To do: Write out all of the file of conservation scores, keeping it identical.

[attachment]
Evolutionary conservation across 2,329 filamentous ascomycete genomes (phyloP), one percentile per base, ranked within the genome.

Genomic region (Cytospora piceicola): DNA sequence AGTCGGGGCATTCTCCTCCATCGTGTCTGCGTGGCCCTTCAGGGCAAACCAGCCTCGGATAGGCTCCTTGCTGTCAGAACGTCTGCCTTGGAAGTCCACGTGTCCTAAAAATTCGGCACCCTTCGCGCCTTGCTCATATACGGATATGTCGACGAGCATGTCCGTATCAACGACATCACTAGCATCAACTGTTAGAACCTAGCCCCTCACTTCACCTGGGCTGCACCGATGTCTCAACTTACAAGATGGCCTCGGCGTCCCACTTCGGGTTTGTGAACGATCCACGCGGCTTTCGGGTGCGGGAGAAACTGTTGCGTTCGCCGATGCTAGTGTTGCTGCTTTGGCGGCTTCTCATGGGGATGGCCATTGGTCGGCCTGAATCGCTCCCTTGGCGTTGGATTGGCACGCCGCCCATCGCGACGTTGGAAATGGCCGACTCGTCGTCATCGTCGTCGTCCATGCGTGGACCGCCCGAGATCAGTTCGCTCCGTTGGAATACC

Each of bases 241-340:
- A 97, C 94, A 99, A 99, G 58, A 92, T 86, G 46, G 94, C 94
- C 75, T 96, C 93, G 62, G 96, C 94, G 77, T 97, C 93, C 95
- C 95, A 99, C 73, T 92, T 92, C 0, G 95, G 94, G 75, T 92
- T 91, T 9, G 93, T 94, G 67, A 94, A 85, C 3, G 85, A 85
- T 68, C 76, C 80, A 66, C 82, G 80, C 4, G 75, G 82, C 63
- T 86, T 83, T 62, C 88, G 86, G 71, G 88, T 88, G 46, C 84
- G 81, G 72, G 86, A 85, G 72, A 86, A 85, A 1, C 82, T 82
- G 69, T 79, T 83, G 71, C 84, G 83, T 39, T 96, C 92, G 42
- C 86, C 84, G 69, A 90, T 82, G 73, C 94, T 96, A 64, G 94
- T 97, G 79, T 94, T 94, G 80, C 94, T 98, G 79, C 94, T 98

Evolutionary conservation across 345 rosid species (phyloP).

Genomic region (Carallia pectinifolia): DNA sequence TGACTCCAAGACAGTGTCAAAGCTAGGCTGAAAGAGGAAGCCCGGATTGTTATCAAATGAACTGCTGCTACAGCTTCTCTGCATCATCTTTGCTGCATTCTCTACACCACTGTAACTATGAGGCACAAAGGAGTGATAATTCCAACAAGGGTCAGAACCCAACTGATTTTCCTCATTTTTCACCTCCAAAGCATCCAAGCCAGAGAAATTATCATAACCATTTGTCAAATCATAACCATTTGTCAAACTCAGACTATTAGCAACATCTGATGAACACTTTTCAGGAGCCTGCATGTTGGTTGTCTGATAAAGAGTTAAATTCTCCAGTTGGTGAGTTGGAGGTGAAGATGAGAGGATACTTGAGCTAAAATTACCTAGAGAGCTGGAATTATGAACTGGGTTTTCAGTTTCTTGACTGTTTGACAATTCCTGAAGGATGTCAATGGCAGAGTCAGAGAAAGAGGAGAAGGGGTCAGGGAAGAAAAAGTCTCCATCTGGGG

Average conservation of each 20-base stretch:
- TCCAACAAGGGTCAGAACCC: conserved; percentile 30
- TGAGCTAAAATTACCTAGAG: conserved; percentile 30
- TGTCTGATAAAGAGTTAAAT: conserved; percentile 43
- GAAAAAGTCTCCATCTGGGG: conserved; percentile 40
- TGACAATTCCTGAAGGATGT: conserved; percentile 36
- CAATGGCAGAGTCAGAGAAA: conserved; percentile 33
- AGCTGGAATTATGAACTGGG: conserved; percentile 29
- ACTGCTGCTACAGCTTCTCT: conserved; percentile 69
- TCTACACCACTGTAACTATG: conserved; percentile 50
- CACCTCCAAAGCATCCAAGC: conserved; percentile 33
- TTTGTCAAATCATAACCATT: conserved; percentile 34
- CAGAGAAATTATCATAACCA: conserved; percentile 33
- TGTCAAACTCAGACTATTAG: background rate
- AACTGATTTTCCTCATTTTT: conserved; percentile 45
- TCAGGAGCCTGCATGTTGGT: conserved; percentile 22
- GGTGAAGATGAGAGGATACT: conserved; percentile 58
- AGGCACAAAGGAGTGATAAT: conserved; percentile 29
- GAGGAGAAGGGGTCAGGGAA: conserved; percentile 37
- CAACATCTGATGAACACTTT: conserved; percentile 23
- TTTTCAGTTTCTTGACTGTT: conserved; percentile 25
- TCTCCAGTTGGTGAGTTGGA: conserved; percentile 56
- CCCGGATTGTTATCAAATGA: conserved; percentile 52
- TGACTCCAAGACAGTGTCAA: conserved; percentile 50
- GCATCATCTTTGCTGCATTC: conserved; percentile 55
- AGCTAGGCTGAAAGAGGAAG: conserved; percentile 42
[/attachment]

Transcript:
Evolutionary conservation across 2,329 filamentous ascomycete genomes (phyloP), one percentile per base, ranked within the genome.

Genomic region (Cytospora piceicola): DNA sequence AGTCGGGGCATTCTCCTCCATCGTGTCTGCGTGGCCCTTCAGGGCAAACCAGCCTCGGATAGGCTCCTTGCTGTCAGAACGTCTGCCTTGGAAGTCCACGTGTCCTAAAAATTCGGCACCCTTCGCGCCTTGCTCATATACGGATATGTCGACGAGCATGTCCGTATCAACGACATCACTAGCATCAACTGTTAGAACCTAGCCCCTCACTTCACCTGGGCTGCACCGATGTCTCAACTTACAAGATGGCCTCGGCGTCCCACTTCGGGTTTGTGAACGATCCACGCGGCTTTCGGGTGCGGGAGAAACTGTTGCGTTCGCCGATGCTAGTGTTGCTGCTTTGGCGGCTTCTCATGGGGATGGCCATTGGTCGGCCTGAATCGCTCCCTTGGCGTTGGATTGGCACGCCGCCCATCGCGACGTTGGAAATGGCCGACTCGTCGTCATCGTCGTCGTCCATGCGTGGACCGCCCGAGATCAGTTCGCTCCGTTGGAATACC

Each of bases 241-340:
- A 97, C 94, A 99, A 99, G 58, A 92, T 86, G 46, G 94, C 94
- C 75, T 96, C 93, G 62, G 96, C 94, G 77, T 97, C 93, C 95
- C 95, A 99, C 73, T 92, T 92, C 0, G 95, G 94, G 75, T 92
- T 91, T 9, G 93, T 94, G 67, A 94, A 85, C 3, G 85, A 85
- T 68, C 76, C 80, A 66, C 82, G 80, C 4, G 75, G 82, C 63
- T 86, T 83, T 62, C 88, G 86, G 71, G 88, T 88, G 46, C 84
- G 81, G 72, G 86, A 85, G 72, A 86, A 85, A 1, C 82, T 82
- G 69, T 79, T 83, G 71, C 84, G 83, T 39, T 96, C 92, G 42
- C 86, C 84, G 69, A 90, T 82, G 73, C 94, T 96, A 64, G 94
- T 97, G 79, T 94, T 94, G 80, C 94, T 98, G 79, C 94, T 98

Evolutionary conservation across 345 rosid species (phyloP).

Genomic region (Carallia pectinifolia): DNA sequence TGACTCCAAGACAGTGTCAAAGCTAGGCTGAAAGAGGAAGCCCGGATTGTTATCAAATGAACTGCTGCTACAGCTTCTCTGCATCATCTTTGCTGCATTCTCTACACCACTGTAACTATGAGGCACAAAGGAGTGATAATTCCAACAAGGGTCAGAACCCAACTGATTTTCCTCATTTTTCACCTCCAAAGCATCCAAGCCAGAGAAATTATCATAACCATTTGTCAAATCATAACCATTTGTCAAACTCAGACTATTAGCAACATCTGATGAACACTTTTCAGGAGCCTGCATGTTGGTTGTCTGATAAAGAGTTAAATTCTCCAGTTGGTGAGTTGGAGGTGAAGATGAGAGGATACTTGAGCTAAAATTACCTAGAGAGCTGGAATTATGAACTGGGTTTTCAGTTTCTTGACTGTTTGACAATTCCTGAAGGATGTCAATGGCAGAGTCAGAGAAAGAGGAGAAGGGGTCAGGGAAGAAAAAGTCTCCATCTGGGG

Average conservation of each 20-base stretch:
- TCCAACAAGGGTCAGAACCC: conserved; percentile 30
- TGAGCTAAAATTACCTAGAG: conserved; percentile 30
- TGTCTGATAAAGAGTTAAAT: conserved; percentile 43
- GAAAAAGTCTCCATCTGGGG: conserved; percentile 40
- TGACAATTCCTGAAGGATGT: conserved; percentile 36
- CAATGGCAGAGTCAGAGAAA: conserved; percentile 33
- AGCTGGAATTATGAACTGGG: conserved; percentile 29
- ACTGCTGCTACAGCTTCTCT: conserved; percentile 69
- TCTACACCACTGTAACTATG: conserved; percentile 50
- CACCTCCAAAGCATCCAAGC: conserved; percentile 33
- TTTGTCAAATCATAACCATT: conserved; percentile 34
- CAGAGAAATTATCATAACCA: conserved; percentile 33
- TGTCAAACTCAGACTATTAG: background rate
- AACTGATTTTCCTCATTTTT: conserved; percentile 45
- TCAGGAGCCTGCATGTTGGT: conserved; percentile 22
- GGTGAAGATGAGAGGATACT: conserved; percentile 58
- AGGCACAAAGGAGTGATAAT: conserved; percentile 29
- GAGGAGAAGGGGTCAGGGAA: conserved; percentile 37
- CAACATCTGATGAACACTTT: conserved; percentile 23
- TTTTCAGTTTCTTGACTGTT: conserved; percentile 25
- TCTCCAGTTGGTGAGTTGGA: conserved; percentile 56
- CCCGGATTGTTATCAAATGA: conserved; percentile 52
- TGACTCCAAGACAGTGTCAA: conserved; percentile 50
- GCATCATCTTTGCTGCATTC: conserved; percentile 55
- AGCTAGGCTGAAAGAGGAAG: conserved; percentile 42